By Guest Author.
The recent warning from Reserve Bank of India (RBI) has made the bitcoin traders and enthusiasts in India concerned. RBI has asked the Indian citizens to be cautious about bitcoin trading, and mentions that such trading will be at their own risk. RBI has stressed that they don’t control bitcoin or bitcoin trading, like they do for traditional banking and trading systems.
RBI also warns about the potential fall in the value of this currency. That isn’t the only issue the Indian bitcoin traders are dealing with, though, as S Sridhar, a 36-years-old engineer working in an American IT company in Bengaluru, found out from his tax adviser. Sridhar sold about 20 bitcoins last Friday, and transferred the return to his bank account. His tax adviser is now trying to figure out whether this will be taxed, and at what tax rate. Sridhar is just one among many in India rushing to sell their bitcoin holdings.
There is also a need of clarity on the treatment of bitcoin returns whiling filing income tax returns. Experts are of the opinion that returns from bitcoin would attract 20-30% tax. Some experts feel that there is no need to amend income tax law. According to them, it’s clear that gain from selling bitcoin will definitely attract taxation. Jeenendra Bhandari, partner at tax advisory firm MGB, says that the tax would depend on the categorization of the return, i.e. business income or capital gains.
Tax experts feel that the Indian IT department could treat the money from selling bitcoins as business income. Amit Maheshwari, partner at Ashok Maheshwary & Associates LLP Chartered Accountants, believes that active bitcoin trading will be considered speculative business, thus attracting regular tax rates.
The IT department officers could also conceivably treat bitcoin returns as long-term or short-term capital gain. If the individual concerned had held the bitcoin for more than 36 months, it will be considered as long-term capital gain, attracting 20% tax rate. Holding bitcoin for shorter period will attract short-term capital gain tax at the rate of 30%.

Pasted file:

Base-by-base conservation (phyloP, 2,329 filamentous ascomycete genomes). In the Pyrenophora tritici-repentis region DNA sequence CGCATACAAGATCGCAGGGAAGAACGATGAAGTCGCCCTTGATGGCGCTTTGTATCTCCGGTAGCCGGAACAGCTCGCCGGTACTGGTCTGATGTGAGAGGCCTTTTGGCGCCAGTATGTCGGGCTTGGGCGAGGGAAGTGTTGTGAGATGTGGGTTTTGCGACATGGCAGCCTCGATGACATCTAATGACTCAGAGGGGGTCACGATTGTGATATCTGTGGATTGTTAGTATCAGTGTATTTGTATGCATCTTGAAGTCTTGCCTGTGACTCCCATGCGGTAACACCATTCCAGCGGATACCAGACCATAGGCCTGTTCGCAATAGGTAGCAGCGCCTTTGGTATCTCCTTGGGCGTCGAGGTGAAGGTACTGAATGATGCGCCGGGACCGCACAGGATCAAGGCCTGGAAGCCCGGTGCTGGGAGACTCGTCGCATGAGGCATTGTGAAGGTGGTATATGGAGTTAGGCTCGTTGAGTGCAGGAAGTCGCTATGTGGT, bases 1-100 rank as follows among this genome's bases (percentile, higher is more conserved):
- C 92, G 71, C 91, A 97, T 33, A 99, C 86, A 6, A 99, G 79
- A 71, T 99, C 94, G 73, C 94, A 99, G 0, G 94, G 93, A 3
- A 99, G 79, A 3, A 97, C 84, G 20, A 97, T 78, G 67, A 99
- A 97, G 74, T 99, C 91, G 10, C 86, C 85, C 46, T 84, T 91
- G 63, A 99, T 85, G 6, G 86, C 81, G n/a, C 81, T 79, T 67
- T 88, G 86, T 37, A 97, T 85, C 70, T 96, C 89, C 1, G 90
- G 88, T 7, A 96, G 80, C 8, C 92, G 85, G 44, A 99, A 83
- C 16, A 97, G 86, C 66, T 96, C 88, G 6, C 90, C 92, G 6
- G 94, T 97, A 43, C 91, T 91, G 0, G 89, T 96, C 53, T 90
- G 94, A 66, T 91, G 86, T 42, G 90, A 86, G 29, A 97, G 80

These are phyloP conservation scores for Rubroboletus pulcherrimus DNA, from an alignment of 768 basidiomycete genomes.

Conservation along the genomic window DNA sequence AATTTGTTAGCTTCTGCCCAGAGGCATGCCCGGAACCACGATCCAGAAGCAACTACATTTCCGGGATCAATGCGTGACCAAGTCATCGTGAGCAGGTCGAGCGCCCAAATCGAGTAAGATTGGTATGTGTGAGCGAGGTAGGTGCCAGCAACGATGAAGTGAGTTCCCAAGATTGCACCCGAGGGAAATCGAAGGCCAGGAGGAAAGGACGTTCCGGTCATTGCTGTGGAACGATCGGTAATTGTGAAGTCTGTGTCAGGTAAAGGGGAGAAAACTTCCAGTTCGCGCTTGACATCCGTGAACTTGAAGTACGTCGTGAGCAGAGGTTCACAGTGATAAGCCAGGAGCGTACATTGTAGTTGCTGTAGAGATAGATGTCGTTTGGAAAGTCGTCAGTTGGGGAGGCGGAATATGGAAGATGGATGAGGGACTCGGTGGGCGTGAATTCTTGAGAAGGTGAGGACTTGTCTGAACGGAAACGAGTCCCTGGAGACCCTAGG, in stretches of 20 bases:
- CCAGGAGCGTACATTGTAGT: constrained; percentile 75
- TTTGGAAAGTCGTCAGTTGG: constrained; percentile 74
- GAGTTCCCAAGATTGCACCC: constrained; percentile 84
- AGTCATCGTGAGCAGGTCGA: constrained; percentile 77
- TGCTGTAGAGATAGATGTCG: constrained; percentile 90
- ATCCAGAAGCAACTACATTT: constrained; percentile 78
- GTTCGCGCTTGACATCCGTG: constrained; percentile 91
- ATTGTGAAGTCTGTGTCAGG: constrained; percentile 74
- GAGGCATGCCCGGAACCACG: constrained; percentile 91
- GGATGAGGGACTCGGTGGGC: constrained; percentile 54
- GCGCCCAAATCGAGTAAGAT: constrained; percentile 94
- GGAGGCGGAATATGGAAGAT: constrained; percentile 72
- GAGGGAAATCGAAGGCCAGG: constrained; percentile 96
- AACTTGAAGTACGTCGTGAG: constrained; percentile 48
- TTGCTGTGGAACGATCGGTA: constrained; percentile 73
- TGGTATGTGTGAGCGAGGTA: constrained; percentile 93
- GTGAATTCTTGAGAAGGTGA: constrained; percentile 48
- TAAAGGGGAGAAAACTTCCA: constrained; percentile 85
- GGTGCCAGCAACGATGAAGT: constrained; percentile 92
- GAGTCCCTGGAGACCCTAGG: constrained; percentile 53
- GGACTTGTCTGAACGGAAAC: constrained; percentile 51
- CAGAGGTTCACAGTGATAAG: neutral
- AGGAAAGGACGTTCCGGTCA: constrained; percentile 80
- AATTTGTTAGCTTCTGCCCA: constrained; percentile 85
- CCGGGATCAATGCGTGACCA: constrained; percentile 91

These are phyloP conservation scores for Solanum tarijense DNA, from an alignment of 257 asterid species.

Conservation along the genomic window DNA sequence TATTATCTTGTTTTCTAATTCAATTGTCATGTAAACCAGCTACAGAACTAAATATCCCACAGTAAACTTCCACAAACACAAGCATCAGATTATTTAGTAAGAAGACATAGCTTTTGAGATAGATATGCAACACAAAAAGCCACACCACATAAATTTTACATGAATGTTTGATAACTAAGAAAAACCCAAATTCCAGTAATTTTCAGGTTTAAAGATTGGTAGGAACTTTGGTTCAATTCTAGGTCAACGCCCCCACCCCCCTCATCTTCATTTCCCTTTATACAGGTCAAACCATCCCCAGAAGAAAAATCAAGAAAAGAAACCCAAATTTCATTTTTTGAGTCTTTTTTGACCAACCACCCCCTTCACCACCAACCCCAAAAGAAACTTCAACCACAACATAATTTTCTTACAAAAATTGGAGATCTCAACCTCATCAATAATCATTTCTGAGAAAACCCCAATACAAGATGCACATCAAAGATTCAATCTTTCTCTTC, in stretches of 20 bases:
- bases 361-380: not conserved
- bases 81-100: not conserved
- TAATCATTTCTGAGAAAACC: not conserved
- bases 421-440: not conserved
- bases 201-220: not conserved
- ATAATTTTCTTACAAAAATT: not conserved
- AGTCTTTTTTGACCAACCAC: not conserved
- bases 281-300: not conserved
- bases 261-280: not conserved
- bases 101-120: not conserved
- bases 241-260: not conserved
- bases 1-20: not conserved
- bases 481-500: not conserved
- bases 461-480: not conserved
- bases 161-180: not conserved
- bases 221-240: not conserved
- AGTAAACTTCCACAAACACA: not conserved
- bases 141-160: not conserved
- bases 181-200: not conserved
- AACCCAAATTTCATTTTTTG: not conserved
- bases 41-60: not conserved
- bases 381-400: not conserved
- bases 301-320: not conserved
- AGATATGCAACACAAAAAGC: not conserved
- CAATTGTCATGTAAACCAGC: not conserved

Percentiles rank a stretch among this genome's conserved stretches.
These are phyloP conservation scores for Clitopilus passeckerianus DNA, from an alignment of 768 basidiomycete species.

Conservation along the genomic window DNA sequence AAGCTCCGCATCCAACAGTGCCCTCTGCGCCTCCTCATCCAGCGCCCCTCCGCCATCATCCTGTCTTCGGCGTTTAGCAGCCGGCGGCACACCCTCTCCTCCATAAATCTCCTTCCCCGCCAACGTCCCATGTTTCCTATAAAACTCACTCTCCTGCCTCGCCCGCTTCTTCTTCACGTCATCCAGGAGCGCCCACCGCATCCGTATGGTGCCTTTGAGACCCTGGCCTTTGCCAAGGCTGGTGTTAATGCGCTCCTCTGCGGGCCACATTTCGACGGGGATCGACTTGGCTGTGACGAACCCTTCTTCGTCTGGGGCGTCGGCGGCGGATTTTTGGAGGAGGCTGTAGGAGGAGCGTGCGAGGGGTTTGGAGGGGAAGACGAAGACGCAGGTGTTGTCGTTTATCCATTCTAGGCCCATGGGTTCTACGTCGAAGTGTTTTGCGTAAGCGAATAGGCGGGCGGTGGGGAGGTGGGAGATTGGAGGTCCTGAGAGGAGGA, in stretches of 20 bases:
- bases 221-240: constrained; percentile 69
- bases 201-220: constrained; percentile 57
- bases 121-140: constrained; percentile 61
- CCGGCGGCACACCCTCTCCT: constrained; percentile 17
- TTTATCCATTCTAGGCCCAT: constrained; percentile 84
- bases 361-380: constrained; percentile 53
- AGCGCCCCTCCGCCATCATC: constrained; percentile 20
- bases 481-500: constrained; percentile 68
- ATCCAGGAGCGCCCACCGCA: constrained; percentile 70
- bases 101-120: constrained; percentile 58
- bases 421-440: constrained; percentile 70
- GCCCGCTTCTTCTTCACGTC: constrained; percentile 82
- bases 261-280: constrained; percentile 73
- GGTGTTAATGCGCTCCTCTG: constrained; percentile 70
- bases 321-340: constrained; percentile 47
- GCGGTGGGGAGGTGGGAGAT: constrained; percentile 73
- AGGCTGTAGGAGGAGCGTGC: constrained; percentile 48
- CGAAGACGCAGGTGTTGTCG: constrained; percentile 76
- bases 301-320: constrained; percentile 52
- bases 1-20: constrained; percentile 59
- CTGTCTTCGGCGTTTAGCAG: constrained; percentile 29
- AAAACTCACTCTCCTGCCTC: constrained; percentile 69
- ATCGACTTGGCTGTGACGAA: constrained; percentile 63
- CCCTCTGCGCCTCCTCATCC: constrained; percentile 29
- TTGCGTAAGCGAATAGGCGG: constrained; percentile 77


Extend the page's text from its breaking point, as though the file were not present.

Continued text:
Rush to sell bitcoins, triggered by the risk factors:
Saurabh Agarwal, cofounder of Ahmedabad, Gujarat based bitcoin exchange, Zebpay, informs that for the past two to three days, many Indians sold their bitcoins.
The rush to sell followed the most recent warning from RBI that the central bank has not authorized anyone to trade in bitcoins, and investors will need to manage their own risk. This happened to be the third RBI warning, the earlier ones being issued in 2013, and February 2017, respectively.
Incidentally, RBI is not the only one warning about bitcoin. Legendary investor Warren Buffet, and Jamie Demon of JP Morgan had also warned that bitcoin is a bubble. Fluctuation in bitcoin value can be seen from the fact that in early December, the value shot up to US $ 16,000 from US $ 1,000 in January.
Indian citizens also have an advance tax payment deadline on 15th December, since, starting 1st July 2017, Goods and Service Tax (GST), the one indirect tax for the whole nation making India one unified common market, has come into effect. This is an added factor to consider for the bitcoin investors and their tax advisors, since whether bitcoin trading will attract GST is not known. Tax experts like Bhandari of MGB feel that there will not be GST on buying bitcoins, since essentially this is buying forex, however the trading transaction fee will fall under the ambit of GST.
While some tax advisors have advised their clients not to transfer their bitcoin wallet money to their bank account after sell, that is, at best, a temporary solution. After 3 months the money will automatically be transferred.
Some new demand for bitcoin has been noticed, though. Agarwal of Zebpay has reported that since last Friday, a new set of buyers are active on the exchange. Perhaps, not everyone is concerned, after all.